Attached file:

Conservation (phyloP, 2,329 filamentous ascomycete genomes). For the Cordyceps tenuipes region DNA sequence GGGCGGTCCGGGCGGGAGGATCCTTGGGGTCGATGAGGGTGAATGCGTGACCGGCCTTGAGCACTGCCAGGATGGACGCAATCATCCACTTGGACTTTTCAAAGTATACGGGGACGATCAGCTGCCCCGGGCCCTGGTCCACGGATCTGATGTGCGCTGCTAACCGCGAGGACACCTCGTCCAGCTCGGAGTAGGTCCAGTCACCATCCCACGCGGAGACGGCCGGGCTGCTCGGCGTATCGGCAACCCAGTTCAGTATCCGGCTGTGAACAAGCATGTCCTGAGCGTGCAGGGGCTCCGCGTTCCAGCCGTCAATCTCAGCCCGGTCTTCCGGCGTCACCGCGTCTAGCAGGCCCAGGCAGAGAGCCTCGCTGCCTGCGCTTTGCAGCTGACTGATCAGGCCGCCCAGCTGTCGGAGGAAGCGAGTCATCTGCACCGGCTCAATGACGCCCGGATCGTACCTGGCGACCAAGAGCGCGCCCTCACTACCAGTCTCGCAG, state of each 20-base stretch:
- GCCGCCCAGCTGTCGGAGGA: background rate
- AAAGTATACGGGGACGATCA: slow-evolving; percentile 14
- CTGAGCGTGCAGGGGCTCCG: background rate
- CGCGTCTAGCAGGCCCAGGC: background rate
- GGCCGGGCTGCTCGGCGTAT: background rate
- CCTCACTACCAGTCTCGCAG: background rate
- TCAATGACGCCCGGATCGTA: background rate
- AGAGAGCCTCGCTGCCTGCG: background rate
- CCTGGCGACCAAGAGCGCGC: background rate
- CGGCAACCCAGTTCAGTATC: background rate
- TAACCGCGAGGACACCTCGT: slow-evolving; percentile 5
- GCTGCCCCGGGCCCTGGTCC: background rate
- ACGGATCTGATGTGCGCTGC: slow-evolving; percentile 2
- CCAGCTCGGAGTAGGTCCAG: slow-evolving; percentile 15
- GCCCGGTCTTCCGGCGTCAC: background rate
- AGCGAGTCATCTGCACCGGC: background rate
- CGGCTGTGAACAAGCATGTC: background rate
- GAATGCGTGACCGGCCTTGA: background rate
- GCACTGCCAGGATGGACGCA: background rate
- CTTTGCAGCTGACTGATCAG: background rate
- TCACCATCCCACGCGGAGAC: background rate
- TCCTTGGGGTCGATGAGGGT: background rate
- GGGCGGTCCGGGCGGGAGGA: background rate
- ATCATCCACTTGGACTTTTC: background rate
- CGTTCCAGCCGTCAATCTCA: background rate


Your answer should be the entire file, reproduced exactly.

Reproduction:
Conservation (phyloP, 2,329 filamentous ascomycete genomes). For the Cordyceps tenuipes region DNA sequence GGGCGGTCCGGGCGGGAGGATCCTTGGGGTCGATGAGGGTGAATGCGTGACCGGCCTTGAGCACTGCCAGGATGGACGCAATCATCCACTTGGACTTTTCAAAGTATACGGGGACGATCAGCTGCCCCGGGCCCTGGTCCACGGATCTGATGTGCGCTGCTAACCGCGAGGACACCTCGTCCAGCTCGGAGTAGGTCCAGTCACCATCCCACGCGGAGACGGCCGGGCTGCTCGGCGTATCGGCAACCCAGTTCAGTATCCGGCTGTGAACAAGCATGTCCTGAGCGTGCAGGGGCTCCGCGTTCCAGCCGTCAATCTCAGCCCGGTCTTCCGGCGTCACCGCGTCTAGCAGGCCCAGGCAGAGAGCCTCGCTGCCTGCGCTTTGCAGCTGACTGATCAGGCCGCCCAGCTGTCGGAGGAAGCGAGTCATCTGCACCGGCTCAATGACGCCCGGATCGTACCTGGCGACCAAGAGCGCGCCCTCACTACCAGTCTCGCAG, state of each 20-base stretch:
- GCCGCCCAGCTGTCGGAGGA: background rate
- AAAGTATACGGGGACGATCA: slow-evolving; percentile 14
- CTGAGCGTGCAGGGGCTCCG: background rate
- CGCGTCTAGCAGGCCCAGGC: background rate
- GGCCGGGCTGCTCGGCGTAT: background rate
- CCTCACTACCAGTCTCGCAG: background rate
- TCAATGACGCCCGGATCGTA: background rate
- AGAGAGCCTCGCTGCCTGCG: background rate
- CCTGGCGACCAAGAGCGCGC: background rate
- CGGCAACCCAGTTCAGTATC: background rate
- TAACCGCGAGGACACCTCGT: slow-evolving; percentile 5
- GCTGCCCCGGGCCCTGGTCC: background rate
- ACGGATCTGATGTGCGCTGC: slow-evolving; percentile 2
- CCAGCTCGGAGTAGGTCCAG: slow-evolving; percentile 15
- GCCCGGTCTTCCGGCGTCAC: background rate
- AGCGAGTCATCTGCACCGGC: background rate
- CGGCTGTGAACAAGCATGTC: background rate
- GAATGCGTGACCGGCCTTGA: background rate
- GCACTGCCAGGATGGACGCA: background rate
- CTTTGCAGCTGACTGATCAG: background rate
- TCACCATCCCACGCGGAGAC: background rate
- TCCTTGGGGTCGATGAGGGT: background rate
- GGGCGGTCCGGGCGGGAGGA: background rate
- ATCATCCACTTGGACTTTTC: background rate
- CGTTCCAGCCGTCAATCTCA: background rate